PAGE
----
We are proud to announce that we have been certified with another National Plant Collection status from Plant Heritage, this time for our Arecaceae (hardy & half-hardy). Garden Curator, Chris Kidd, gives some insight and information on our new collection.

The hardy/half hardy collection of Arecaceae at Ventnor Botanic Garden has grown and developed over a long period of time. The oldest palms in the UK, Trachycarpus fortunei, are held here and represent the limit of possibility for the family out of doors in the UK in the late 19th century. As climate change from human industry has occurred the range of Arecaceae has increased, and the appetite for trials has grown at this garden. Having gone through a phase of testing beginning in 2000, and most taxa having dealt with winters beyond the usual minimums in 2009 -2012, the collection is representative of both fully hardy and half hardy palms at the turn of the 21st century. Indeed, in 2005 a new Palm Garden for the 21st Century was created, with avenues of Jubaea chilensis, with a maturity horizon of 50 – 100 years, within an avenue of Washingtonia robusta leading to a focus seedling (now 3m) of the Jubaea chilensis (formerly the largest indoor palm in the world) from the Temperate House at Kew. From these plantings are specimens which are already registered with the Tree Register as regional Champions.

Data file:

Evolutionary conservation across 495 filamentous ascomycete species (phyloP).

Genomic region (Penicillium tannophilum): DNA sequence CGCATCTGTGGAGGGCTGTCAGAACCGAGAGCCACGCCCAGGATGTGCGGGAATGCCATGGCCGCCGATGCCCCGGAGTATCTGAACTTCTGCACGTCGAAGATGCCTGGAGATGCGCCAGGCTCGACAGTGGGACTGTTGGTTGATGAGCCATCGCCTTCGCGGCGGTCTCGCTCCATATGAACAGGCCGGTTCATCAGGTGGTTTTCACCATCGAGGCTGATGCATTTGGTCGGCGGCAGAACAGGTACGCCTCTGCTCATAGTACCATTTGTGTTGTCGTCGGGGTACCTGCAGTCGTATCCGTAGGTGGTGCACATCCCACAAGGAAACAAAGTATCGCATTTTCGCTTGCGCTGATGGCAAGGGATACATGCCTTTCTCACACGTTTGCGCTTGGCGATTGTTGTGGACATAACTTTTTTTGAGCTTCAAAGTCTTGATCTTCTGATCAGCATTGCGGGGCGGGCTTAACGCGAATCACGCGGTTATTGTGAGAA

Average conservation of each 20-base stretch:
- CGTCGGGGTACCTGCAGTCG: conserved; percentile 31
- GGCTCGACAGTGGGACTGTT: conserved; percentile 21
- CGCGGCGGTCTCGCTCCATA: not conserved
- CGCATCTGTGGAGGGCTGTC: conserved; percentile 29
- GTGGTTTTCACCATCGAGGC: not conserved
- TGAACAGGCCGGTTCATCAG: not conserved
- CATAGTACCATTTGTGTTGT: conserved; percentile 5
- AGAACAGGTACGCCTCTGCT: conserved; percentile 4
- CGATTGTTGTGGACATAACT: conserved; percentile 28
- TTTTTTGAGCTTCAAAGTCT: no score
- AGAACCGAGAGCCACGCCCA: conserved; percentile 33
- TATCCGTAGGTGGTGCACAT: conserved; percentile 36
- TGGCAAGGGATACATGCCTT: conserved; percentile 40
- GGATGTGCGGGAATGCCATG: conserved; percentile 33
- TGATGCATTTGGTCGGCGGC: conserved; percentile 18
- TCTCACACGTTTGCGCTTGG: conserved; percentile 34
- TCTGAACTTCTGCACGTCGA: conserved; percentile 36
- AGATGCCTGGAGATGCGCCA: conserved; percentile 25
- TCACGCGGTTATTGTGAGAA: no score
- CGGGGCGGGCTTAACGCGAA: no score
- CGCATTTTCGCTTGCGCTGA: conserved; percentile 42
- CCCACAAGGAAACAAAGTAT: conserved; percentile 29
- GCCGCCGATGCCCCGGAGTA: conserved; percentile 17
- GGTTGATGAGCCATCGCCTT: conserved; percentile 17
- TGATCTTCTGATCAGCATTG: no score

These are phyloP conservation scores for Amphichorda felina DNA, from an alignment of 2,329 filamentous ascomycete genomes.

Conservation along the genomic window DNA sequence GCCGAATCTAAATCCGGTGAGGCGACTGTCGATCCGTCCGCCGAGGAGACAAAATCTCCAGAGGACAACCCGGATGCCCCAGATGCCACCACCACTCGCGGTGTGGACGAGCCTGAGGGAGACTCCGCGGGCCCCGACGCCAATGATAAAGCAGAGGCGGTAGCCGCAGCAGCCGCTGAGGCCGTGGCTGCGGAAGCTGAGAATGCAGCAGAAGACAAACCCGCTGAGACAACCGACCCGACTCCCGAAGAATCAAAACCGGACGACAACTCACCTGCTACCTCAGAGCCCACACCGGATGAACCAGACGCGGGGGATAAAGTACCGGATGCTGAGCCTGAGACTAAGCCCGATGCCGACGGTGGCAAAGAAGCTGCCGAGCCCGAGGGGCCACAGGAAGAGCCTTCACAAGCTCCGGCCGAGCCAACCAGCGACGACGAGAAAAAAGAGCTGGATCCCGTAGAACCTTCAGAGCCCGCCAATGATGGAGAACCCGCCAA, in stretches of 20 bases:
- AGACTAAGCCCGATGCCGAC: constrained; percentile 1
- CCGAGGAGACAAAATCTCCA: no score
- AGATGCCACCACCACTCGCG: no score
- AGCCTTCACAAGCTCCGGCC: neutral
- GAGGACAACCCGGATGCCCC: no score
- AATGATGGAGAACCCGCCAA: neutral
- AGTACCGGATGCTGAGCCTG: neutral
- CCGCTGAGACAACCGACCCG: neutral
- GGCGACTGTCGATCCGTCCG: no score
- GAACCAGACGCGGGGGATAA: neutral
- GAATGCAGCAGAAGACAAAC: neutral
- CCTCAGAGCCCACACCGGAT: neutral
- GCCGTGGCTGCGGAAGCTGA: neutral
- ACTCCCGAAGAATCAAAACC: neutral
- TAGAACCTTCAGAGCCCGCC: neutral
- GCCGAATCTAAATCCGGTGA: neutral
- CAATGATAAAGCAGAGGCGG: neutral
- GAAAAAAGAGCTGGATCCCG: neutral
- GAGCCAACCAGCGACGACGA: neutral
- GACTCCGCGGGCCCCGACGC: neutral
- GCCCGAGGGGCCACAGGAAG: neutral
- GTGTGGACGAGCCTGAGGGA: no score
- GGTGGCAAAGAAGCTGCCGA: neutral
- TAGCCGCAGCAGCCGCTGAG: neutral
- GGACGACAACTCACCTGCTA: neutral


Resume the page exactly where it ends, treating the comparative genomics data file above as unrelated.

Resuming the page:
The direction of travel for this garden is enshrined in our ethos. Our focus is to test the limits of hardiness for the existing collections and to bring in new accessions. A particular focus has been for the genus Puya, where we cultivate representatives of all the known authentic accessions of Puya in Europe. This focus is now particularly shifted onto the Arecaceae to reach the same extent of authenticity. There will be scope in future to study these collections for responses to the climate emergency; a simple comparison of what has been grown here since 1972 shows a dramatic increase in half hardy taxa being successful, backed up with empirical data from weather stations on site in unbroken chain since the 1880s. The possibilities of what could grow here in the future are tantalising, perhaps scandalous. One wonders the nature, scope and composition of a Palm Garden in the 22nd century. What is certain is that it will be found at Ventnor Botanic Garden.